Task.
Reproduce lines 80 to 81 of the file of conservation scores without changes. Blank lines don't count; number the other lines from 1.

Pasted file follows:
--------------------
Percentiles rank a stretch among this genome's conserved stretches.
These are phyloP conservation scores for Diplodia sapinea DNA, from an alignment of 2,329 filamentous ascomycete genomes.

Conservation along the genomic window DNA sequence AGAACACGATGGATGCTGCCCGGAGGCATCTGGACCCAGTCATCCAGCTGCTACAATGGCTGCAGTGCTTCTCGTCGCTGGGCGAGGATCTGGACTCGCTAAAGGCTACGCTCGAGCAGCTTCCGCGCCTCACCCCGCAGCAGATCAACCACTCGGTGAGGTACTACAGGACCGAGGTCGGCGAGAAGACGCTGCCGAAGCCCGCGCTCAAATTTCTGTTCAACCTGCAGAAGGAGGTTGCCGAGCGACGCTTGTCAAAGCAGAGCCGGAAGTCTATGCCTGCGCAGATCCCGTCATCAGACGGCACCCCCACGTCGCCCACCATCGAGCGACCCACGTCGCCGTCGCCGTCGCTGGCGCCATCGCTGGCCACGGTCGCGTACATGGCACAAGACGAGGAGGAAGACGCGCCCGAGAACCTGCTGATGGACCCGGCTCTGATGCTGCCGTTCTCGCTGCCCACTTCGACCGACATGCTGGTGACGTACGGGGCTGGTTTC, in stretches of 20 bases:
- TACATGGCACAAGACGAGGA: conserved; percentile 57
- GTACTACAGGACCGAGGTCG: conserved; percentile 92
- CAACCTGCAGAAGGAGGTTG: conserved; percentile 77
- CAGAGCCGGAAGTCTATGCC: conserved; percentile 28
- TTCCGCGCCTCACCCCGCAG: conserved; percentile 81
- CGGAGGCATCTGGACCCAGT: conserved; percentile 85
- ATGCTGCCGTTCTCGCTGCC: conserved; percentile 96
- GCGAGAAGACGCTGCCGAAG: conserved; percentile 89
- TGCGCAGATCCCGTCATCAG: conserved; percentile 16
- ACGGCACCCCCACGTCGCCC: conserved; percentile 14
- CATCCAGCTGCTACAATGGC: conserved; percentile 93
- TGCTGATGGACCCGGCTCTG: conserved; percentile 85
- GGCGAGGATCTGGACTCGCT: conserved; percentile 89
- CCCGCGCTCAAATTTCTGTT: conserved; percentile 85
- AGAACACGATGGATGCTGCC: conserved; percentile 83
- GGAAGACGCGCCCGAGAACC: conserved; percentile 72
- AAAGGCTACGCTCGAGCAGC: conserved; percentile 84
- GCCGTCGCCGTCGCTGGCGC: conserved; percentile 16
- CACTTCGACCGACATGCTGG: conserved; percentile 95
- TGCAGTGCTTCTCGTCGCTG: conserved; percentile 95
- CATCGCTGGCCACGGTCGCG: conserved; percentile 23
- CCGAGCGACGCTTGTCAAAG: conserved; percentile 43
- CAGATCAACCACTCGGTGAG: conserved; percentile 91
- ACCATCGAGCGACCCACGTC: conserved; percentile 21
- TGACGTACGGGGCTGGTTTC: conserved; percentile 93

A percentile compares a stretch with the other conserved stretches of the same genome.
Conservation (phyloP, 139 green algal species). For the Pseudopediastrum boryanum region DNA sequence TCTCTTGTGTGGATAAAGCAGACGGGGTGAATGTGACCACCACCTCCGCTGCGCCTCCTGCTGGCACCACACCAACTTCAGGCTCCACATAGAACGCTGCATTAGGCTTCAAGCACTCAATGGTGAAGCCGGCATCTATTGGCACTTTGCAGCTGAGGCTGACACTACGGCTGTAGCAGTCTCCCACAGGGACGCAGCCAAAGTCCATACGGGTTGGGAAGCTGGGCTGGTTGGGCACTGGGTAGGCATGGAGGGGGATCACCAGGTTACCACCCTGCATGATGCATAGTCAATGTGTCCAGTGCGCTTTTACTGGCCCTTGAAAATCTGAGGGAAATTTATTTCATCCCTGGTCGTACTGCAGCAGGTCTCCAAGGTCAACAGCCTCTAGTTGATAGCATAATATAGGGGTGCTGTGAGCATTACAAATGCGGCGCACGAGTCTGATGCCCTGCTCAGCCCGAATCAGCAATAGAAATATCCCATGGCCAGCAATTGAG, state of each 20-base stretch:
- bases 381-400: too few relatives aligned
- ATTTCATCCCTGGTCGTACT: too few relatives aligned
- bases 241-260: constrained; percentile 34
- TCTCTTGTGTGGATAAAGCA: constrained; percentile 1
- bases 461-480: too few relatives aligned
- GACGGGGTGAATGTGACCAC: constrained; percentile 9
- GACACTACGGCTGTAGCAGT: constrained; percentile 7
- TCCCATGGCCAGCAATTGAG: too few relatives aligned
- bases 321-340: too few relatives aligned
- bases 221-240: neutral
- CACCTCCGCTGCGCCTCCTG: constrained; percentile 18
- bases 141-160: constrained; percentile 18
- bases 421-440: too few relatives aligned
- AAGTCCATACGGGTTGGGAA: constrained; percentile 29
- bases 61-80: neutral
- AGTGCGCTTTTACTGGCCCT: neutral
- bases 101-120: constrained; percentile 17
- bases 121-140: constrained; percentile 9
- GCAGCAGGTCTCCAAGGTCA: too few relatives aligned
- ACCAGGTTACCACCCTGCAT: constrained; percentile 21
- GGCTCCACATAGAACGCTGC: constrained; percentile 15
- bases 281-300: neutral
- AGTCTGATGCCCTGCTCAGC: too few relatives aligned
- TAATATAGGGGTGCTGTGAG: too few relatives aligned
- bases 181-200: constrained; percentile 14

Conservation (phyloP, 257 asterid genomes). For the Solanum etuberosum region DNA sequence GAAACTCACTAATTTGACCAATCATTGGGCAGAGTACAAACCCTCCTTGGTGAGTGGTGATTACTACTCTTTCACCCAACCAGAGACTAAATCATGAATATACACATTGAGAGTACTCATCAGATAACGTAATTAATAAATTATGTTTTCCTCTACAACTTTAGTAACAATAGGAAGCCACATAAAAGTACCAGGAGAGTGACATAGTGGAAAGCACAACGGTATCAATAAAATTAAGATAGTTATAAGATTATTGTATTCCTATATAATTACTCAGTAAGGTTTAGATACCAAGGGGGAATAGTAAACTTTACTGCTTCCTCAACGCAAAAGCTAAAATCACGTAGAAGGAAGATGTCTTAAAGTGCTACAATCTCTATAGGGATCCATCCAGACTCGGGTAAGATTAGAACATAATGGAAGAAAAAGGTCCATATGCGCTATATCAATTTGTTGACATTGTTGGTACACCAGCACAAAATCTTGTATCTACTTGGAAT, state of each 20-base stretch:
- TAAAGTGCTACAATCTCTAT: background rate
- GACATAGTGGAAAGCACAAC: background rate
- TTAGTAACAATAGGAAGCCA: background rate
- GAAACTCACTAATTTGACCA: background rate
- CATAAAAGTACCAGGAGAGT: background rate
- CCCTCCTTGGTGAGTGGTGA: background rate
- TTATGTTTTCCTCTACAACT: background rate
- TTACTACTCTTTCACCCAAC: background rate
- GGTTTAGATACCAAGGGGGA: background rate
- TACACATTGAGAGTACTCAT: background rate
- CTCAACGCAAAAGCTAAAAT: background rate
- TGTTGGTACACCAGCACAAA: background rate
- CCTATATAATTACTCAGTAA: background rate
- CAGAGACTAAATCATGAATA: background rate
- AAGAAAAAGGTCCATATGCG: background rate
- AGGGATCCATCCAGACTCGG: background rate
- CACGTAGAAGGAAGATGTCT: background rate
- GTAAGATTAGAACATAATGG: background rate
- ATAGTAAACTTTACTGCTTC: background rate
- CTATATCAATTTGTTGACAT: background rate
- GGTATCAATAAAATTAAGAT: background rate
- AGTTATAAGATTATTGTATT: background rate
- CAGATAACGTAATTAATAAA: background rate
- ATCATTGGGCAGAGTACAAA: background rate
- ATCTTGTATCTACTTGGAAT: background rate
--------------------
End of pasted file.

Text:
- ATCATTGGGCAGAGTACAAA: background rate
- ATCTTGTATCTACTTGGAAT: background rate